A proposed change to the way foreign workers who come to the United States under the J-1 Summer Work Travel visa program must be treated has some pool management companies scrambling to have the rules clarified before summer.
An initial final rule, published last May by the U.S. State Department, notes in part: “Job placements must be seasonal or temporary and must provide opportunities for participants to interact regularly with U.S. citizens and experience U.S. culture during the work portion (i.e., not travel portion) of their programs.”
Management companies are concerned that the part calling for participants to interact regularly with U.S. citizens during the work portion of their programs means that the foreign worker must be accompanied at all times by a U.S. citizen worker. In the case of lifeguards, who are a sizable portion of the J-1 visa holders, this would make it unfeasible to hire foreign workers.
“The main effect for us is that in August, when all the American students have gone back to school, but the pools want to stay open, we’re not going to be able to keep pools open,” said Jim Fraser, CEO and co-president of Pool Management Group in Roswell, Ga. He said his company has used J-1 students for approximately 10 years and has been deeply involved in the cultural exchange aspects of the program.
“They’re doing two things, from our standpoint. One, they’re ruining the cultural opportunities for the J-1 students and for Americans who get to know these students. The other thing is that they’re cutting out workers who are filling these jobs at the end of August when there is absolutely no one else to fill them,” Fraser said.
The Association of Pool & Spa Professionals is pressing the pool management companies’ case with the State Department. Attorney Steven B. Getzoff, a partner in the firm Lester Schwab Katz and Dwyer, is the APSP’s point man.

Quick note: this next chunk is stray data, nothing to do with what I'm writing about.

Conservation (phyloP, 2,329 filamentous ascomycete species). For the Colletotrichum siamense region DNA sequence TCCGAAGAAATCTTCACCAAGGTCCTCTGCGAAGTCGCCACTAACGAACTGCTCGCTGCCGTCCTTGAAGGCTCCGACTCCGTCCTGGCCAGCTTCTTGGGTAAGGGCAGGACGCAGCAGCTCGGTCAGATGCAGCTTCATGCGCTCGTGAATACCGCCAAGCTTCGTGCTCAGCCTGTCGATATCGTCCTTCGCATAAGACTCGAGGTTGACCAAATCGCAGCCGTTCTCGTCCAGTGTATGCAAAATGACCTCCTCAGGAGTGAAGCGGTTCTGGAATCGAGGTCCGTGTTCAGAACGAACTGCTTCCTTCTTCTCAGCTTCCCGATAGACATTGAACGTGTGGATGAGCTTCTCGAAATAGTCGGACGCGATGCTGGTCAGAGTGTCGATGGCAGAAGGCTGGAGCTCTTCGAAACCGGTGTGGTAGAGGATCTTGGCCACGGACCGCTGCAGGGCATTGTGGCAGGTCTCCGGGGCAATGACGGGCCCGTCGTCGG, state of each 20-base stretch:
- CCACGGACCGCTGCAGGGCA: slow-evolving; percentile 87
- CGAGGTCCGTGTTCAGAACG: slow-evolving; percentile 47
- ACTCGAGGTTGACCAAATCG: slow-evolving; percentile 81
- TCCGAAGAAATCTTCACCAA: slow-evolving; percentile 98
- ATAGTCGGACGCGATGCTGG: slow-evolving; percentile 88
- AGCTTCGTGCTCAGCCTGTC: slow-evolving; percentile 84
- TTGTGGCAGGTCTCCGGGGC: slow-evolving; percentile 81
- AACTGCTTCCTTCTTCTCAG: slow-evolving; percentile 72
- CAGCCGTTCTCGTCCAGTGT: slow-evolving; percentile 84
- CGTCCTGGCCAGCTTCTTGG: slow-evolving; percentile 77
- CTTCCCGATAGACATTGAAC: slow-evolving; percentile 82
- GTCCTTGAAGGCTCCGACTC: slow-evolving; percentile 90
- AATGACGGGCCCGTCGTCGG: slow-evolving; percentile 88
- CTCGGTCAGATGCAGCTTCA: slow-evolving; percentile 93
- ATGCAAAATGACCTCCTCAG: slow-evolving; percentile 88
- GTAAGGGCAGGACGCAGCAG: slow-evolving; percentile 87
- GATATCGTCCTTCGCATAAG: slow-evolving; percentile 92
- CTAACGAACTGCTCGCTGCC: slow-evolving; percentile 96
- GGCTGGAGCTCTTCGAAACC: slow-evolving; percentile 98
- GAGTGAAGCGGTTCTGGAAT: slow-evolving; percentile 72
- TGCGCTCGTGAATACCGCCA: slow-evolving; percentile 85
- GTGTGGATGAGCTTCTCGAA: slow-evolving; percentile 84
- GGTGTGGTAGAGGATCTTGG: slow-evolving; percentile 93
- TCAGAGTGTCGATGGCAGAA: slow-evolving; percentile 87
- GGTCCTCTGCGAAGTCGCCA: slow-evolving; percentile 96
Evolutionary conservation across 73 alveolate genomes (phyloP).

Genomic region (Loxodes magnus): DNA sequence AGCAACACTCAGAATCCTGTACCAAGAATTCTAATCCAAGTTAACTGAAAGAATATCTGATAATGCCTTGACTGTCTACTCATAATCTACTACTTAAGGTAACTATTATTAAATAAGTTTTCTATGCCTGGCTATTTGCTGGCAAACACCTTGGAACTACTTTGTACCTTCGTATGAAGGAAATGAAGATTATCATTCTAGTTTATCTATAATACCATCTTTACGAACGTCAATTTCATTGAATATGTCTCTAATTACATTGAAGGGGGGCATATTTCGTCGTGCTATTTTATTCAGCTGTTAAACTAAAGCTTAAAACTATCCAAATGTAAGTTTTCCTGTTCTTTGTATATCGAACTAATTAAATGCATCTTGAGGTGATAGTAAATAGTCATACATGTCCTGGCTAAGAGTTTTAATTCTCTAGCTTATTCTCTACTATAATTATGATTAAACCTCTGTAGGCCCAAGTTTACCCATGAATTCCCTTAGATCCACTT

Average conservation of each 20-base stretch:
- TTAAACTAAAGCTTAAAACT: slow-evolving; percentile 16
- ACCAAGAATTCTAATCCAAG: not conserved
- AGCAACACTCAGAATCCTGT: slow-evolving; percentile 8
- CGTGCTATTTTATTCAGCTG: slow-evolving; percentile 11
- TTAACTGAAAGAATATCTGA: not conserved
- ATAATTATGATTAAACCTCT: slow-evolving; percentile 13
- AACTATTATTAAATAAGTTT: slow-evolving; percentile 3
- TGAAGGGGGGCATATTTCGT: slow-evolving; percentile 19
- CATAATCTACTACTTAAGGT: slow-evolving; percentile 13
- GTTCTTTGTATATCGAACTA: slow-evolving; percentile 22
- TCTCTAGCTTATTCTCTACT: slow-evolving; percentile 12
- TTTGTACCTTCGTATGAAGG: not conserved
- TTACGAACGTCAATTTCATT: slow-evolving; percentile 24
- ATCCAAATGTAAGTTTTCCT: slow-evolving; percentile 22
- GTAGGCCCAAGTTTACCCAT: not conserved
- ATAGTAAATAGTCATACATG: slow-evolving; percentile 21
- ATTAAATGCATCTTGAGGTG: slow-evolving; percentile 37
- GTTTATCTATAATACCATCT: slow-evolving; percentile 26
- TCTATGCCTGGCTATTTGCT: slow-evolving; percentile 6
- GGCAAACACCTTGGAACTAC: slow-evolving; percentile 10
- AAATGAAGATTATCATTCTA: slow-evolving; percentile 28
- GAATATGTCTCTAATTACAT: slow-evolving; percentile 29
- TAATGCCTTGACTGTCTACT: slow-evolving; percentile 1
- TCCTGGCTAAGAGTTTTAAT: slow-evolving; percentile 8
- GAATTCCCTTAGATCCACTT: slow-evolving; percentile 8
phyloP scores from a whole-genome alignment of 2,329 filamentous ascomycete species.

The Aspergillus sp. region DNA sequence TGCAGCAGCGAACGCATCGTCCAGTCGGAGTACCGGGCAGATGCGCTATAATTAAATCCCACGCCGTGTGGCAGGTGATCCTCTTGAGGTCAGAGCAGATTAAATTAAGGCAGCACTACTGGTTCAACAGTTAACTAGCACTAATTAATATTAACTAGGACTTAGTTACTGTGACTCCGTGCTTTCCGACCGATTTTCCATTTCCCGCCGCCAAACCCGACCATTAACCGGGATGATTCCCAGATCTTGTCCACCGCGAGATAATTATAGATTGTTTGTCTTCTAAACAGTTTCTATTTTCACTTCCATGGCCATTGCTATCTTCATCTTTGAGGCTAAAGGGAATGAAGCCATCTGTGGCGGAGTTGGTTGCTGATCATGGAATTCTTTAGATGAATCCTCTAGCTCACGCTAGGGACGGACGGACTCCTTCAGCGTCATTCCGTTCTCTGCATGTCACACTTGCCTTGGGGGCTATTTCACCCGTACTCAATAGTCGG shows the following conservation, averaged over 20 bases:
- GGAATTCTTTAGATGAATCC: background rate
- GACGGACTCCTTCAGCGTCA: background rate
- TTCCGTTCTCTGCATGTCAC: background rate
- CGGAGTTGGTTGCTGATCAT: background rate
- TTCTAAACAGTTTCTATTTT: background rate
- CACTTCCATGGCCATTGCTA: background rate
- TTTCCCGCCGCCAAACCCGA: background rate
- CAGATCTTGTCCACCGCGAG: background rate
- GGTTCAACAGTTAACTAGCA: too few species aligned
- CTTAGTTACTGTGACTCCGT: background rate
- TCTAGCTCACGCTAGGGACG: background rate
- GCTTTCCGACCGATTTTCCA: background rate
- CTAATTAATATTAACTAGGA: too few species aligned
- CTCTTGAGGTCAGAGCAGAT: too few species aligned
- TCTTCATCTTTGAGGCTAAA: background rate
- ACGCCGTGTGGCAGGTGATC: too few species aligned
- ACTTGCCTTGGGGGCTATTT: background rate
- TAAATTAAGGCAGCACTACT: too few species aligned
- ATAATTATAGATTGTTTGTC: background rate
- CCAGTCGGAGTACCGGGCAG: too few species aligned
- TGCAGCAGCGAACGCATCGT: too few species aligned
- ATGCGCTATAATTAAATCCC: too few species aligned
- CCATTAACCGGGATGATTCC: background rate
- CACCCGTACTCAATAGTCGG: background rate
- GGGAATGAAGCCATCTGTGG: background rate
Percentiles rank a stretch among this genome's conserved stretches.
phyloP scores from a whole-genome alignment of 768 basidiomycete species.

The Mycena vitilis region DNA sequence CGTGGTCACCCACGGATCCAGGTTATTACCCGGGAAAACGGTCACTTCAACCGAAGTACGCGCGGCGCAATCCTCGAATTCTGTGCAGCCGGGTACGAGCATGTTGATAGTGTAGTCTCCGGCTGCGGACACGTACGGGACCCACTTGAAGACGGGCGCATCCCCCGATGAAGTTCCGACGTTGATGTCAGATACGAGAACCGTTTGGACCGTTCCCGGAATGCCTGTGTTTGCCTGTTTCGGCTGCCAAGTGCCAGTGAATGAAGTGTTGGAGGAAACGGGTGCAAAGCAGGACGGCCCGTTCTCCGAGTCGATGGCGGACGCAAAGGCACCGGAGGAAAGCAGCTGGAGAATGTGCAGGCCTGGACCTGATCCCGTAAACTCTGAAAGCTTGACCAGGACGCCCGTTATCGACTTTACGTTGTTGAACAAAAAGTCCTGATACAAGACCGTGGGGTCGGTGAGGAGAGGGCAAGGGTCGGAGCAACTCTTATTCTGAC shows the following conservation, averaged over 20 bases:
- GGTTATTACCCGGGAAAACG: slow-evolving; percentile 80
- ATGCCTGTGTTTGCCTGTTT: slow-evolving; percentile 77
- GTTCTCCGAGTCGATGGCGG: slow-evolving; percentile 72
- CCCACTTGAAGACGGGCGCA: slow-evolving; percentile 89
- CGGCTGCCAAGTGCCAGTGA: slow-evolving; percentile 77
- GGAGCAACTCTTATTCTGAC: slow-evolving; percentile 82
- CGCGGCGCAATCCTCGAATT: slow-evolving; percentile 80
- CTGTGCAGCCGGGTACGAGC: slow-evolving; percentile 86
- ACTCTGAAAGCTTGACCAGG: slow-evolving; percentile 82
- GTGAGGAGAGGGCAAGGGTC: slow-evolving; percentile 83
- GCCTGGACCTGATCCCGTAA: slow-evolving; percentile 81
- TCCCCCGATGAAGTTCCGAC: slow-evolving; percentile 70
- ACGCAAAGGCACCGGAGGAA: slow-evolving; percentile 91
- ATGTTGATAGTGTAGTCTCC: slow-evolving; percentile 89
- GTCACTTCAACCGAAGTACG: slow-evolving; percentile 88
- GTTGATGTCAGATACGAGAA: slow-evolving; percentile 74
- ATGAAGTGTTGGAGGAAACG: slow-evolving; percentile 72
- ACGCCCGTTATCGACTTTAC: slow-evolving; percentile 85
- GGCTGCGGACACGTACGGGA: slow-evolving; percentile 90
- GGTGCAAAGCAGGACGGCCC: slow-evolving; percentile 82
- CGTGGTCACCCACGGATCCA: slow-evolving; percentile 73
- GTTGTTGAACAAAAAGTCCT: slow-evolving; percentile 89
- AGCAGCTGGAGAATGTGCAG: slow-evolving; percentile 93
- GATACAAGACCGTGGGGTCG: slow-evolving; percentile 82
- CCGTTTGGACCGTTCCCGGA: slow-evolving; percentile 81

“The next step is looking to reach out to the State Department to come to an understanding on this,” Getzoff said. “This is a fluid process.”
The State Department restricts what kind of work J-1 visa holders may do. For instance, they’re not allowed to work between 10 p.m. and 6 a.m.; they cannot have jobs that require driver’s licenses; and they can’t take work away from U.S. citizens. J-1 workers are supposed to have the opportunity to experience American culture at the workplace and during breaks for travel during their stays here.
Meanwhile, pool management companies are beginning the annual process to put people in lifeguard chairs for the summer season. If they’re not allowed to use J-1 workers as they have in the past, companies will have to struggle to fill those spots. In 2011, the State Department issued 324,294 J-1 visas for workers in all industries.
“Hopefully, working with the State Department, we can get clarification on this,” said Carvin DiGiovanni, APSP’s senior director, technical and standards. “[Employers] are concerned that using these people will be disallowed because of previous abuses.”
In 2011, several hundred J-1 workers went on strike from a Pennsylvania plant run by a company that packed candy for a manufacturer. The workers claimed they were forced to pay more than market rates for their rent and that they weren’t paid enough to facilitate their U.S. travel, which is part of the J-1 program. The labor recruiter in that case was subsequently barred from the J-1 program.